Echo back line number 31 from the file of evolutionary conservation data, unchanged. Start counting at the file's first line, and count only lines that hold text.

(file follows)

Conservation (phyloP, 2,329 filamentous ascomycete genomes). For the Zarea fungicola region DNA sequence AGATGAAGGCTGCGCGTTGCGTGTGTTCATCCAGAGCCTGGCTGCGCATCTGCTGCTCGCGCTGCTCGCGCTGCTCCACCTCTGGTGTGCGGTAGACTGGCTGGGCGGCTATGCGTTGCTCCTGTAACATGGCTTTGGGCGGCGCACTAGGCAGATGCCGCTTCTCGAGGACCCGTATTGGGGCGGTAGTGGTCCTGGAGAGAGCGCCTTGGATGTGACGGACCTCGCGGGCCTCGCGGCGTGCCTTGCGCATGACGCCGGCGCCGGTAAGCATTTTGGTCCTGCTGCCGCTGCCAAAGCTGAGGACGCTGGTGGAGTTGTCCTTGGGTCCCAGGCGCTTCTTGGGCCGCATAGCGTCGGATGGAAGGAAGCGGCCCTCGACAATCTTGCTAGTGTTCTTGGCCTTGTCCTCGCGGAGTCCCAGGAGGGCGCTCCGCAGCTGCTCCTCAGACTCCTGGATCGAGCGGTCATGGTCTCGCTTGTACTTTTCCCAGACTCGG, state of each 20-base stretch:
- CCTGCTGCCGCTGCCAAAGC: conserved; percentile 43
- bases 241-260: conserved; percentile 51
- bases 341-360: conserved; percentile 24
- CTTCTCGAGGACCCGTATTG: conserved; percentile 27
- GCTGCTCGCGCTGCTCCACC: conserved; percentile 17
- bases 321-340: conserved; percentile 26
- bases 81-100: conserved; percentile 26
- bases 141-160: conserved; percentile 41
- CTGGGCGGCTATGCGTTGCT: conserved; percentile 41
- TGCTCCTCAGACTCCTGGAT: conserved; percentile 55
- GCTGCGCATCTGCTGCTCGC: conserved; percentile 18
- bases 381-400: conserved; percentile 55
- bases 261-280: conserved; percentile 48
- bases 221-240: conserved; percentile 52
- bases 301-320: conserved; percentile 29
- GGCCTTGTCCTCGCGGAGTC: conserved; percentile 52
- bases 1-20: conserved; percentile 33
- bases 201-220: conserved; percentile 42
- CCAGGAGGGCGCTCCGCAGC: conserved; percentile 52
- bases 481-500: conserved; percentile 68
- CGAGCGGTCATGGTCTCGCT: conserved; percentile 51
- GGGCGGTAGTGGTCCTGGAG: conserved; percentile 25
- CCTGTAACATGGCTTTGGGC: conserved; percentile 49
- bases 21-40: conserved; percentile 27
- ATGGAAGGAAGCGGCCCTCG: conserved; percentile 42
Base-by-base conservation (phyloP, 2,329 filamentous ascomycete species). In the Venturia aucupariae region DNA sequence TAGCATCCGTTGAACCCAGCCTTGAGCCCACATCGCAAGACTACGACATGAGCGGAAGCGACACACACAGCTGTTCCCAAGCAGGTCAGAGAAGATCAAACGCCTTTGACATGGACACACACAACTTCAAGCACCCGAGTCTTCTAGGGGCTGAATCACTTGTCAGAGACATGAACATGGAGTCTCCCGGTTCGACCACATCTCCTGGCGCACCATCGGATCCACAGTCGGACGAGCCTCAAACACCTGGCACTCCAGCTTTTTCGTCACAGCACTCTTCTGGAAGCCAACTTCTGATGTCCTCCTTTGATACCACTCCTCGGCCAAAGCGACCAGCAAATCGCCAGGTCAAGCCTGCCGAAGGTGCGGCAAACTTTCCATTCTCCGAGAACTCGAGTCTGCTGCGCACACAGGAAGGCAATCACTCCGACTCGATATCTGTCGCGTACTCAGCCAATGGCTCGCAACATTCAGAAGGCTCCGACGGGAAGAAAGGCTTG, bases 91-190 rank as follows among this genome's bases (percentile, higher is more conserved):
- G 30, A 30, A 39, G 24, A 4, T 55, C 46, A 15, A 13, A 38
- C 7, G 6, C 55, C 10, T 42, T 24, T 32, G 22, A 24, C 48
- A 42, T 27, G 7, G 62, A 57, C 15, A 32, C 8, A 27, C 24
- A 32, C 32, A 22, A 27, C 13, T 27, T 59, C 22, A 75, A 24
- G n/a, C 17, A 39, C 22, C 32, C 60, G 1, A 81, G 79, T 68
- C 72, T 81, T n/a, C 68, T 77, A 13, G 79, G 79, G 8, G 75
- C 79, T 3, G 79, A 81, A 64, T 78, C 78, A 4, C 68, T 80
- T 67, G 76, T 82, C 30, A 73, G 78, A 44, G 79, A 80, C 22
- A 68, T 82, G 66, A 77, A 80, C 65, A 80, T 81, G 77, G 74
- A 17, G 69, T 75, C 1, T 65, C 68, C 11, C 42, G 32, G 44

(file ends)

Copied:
- A 32, C 32, A 22, A 27, C 13, T 27, T 59, C 22, A 75, A 24